Step #8: Moved the coop onto the pier blocks. It took 3 of us to push it onto the blocks using ramp 2x4s. In hindsight, would have been much easier to build in place, but the tight fit, me not getting the area cleared in time, and the camellia bush prevented it. But we are young so didn't pull anything.Step #9: Frame in the peaks. I wanted to eventually frame in the door and window with white trim, that didn't happen, and I thought a little barn door looking vent would be cute. And it was. I stapled hardware cloth across the middle and screwed in the two panels on either side. The back panel was one piece with a 1 inch hole cut for the extension cord.
Step #10: The Details. Added a pop door, handles, roosts, ramp, painted the exterior, added the brooder shelf, and then started on the run!
Some outside pics
Things I would change: use lighter material and some cross-pieces on the roof for easier moving, use nails instead of screws when attaching the panels to one another for ease of tear down and reassembly (but I'm not a carpenter so there might be a better way for this to happen with the stability of screws), make sure all hardware is independent of other panels so can remain in place when tearing down and moving, construct run panels in pieces so they are more movable, add a gutter to direct rain away from run, space roosting ladder differently, finish with white trim.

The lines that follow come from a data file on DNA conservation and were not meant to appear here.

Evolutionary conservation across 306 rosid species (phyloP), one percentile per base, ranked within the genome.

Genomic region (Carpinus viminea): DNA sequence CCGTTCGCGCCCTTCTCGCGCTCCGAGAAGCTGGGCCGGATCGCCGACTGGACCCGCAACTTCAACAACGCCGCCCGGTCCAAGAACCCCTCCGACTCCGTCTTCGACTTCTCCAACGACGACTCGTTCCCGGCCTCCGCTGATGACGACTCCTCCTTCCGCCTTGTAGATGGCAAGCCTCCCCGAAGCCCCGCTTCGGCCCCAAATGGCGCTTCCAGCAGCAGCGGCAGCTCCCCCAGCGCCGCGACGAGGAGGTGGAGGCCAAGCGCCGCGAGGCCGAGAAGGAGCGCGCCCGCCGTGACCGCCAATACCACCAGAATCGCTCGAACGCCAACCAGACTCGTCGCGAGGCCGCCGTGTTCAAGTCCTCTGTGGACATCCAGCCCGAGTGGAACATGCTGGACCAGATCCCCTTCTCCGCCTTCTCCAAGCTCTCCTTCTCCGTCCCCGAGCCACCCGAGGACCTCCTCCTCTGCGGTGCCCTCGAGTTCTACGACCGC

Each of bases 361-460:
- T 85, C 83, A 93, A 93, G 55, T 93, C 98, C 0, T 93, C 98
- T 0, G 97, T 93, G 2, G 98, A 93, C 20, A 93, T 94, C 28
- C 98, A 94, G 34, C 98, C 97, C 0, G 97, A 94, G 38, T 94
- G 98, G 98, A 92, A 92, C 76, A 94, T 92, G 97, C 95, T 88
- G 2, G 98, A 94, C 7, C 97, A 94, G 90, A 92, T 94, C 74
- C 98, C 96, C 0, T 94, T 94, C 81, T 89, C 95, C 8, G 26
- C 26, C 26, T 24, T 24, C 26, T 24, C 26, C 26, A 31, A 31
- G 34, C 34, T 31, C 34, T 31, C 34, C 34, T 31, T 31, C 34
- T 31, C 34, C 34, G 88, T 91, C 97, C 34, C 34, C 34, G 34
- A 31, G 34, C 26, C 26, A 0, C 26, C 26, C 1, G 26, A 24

Materials and tools list: Everything was cut on site with a circular saw, so measurements are approximate for what I did. Measure twice, cut once!
Used circular saw, drill with phillips screwbit and 1/8 inch drillbit for pilot holes, level, hammer, wirecutters, pliers, staple gun, extension cord, tape measure, marking pencil,
2 pier blocks and 2 pavers (my area had a slight grade, so if yours is flat, 4 of either pier blocks or pavers would work)
6 ft pressure treated 4x4, cut into 4 18 inch pieces
1 OSB panel, cut into 4ft x 6ft and 2ft x 4ft pieces
3 t-11 siding panels, 2 cut into 4ft x 6ft pieces, 1 cut in half for 2 4ft x 4ft pieces, save scraps for eaves
6 6ft 2x4s for sides
1 7ft 2x4 for peak of roof
21 3 3/4ft (45in or 3.75ft) 2x4s for sides
Screws or nails
Staples for staple gun
2 large hinges for big door
8 smaller hinges for dropping pit door, next box top, and 'barn door' vents
1 big lock/latch for coop door
2 smaller locks/latches for dropping pit door and nest box lid
For dropping pit
Cut hole for nest box, installed bottom of nest box, sides
Original hole for nest boxes Hole cut with bottom and side Bottom screwed into place
Sides screwed in place
For optional brooder tray/extra story (measures ~3 ft x 4 ft)
Framed in supports with a 2x4 and some 2x2s, made the brooder shelf with 2x2s and a piece of plywood.
Covered shelf with linoleum, put in small feeders, and chickenwire to divide it from the rest of the coop